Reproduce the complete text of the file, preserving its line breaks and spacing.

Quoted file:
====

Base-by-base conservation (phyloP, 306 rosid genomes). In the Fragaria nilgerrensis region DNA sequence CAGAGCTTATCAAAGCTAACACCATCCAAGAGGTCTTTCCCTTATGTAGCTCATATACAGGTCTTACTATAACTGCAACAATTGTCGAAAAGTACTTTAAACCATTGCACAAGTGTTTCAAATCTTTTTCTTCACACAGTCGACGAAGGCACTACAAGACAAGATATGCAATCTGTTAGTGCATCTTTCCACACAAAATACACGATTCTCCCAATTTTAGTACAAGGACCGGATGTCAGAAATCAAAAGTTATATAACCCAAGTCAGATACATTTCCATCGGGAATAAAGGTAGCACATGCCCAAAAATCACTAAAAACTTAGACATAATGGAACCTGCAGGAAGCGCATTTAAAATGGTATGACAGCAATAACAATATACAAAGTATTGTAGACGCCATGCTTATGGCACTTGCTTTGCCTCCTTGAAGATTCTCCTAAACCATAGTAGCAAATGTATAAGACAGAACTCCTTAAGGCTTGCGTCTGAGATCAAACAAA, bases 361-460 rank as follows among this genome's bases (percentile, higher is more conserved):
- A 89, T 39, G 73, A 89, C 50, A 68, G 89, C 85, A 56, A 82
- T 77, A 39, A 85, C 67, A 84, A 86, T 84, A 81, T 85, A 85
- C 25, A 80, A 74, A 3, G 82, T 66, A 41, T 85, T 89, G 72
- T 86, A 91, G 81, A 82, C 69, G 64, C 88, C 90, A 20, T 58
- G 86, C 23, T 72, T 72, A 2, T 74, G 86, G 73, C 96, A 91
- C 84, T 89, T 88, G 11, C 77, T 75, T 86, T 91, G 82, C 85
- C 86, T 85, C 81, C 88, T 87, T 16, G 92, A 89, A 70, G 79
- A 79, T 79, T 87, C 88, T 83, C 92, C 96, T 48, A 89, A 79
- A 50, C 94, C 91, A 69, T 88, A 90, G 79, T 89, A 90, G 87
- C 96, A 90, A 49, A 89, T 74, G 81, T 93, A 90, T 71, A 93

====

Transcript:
Base-by-base conservation (phyloP, 306 rosid genomes). In the Fragaria nilgerrensis region DNA sequence CAGAGCTTATCAAAGCTAACACCATCCAAGAGGTCTTTCCCTTATGTAGCTCATATACAGGTCTTACTATAACTGCAACAATTGTCGAAAAGTACTTTAAACCATTGCACAAGTGTTTCAAATCTTTTTCTTCACACAGTCGACGAAGGCACTACAAGACAAGATATGCAATCTGTTAGTGCATCTTTCCACACAAAATACACGATTCTCCCAATTTTAGTACAAGGACCGGATGTCAGAAATCAAAAGTTATATAACCCAAGTCAGATACATTTCCATCGGGAATAAAGGTAGCACATGCCCAAAAATCACTAAAAACTTAGACATAATGGAACCTGCAGGAAGCGCATTTAAAATGGTATGACAGCAATAACAATATACAAAGTATTGTAGACGCCATGCTTATGGCACTTGCTTTGCCTCCTTGAAGATTCTCCTAAACCATAGTAGCAAATGTATAAGACAGAACTCCTTAAGGCTTGCGTCTGAGATCAAACAAA, bases 361-460 rank as follows among this genome's bases (percentile, higher is more conserved):
- A 89, T 39, G 73, A 89, C 50, A 68, G 89, C 85, A 56, A 82
- T 77, A 39, A 85, C 67, A 84, A 86, T 84, A 81, T 85, A 85
- C 25, A 80, A 74, A 3, G 82, T 66, A 41, T 85, T 89, G 72
- T 86, A 91, G 81, A 82, C 69, G 64, C 88, C 90, A 20, T 58
- G 86, C 23, T 72, T 72, A 2, T 74, G 86, G 73, C 96, A 91
- C 84, T 89, T 88, G 11, C 77, T 75, T 86, T 91, G 82, C 85
- C 86, T 85, C 81, C 88, T 87, T 16, G 92, A 89, A 70, G 79
- A 79, T 79, T 87, C 88, T 83, C 92, C 96, T 48, A 89, A 79
- A 50, C 94, C 91, A 69, T 88, A 90, G 79, T 89, A 90, G 87
- C 96, A 90, A 49, A 89, T 74, G 81, T 93, A 90, T 71, A 93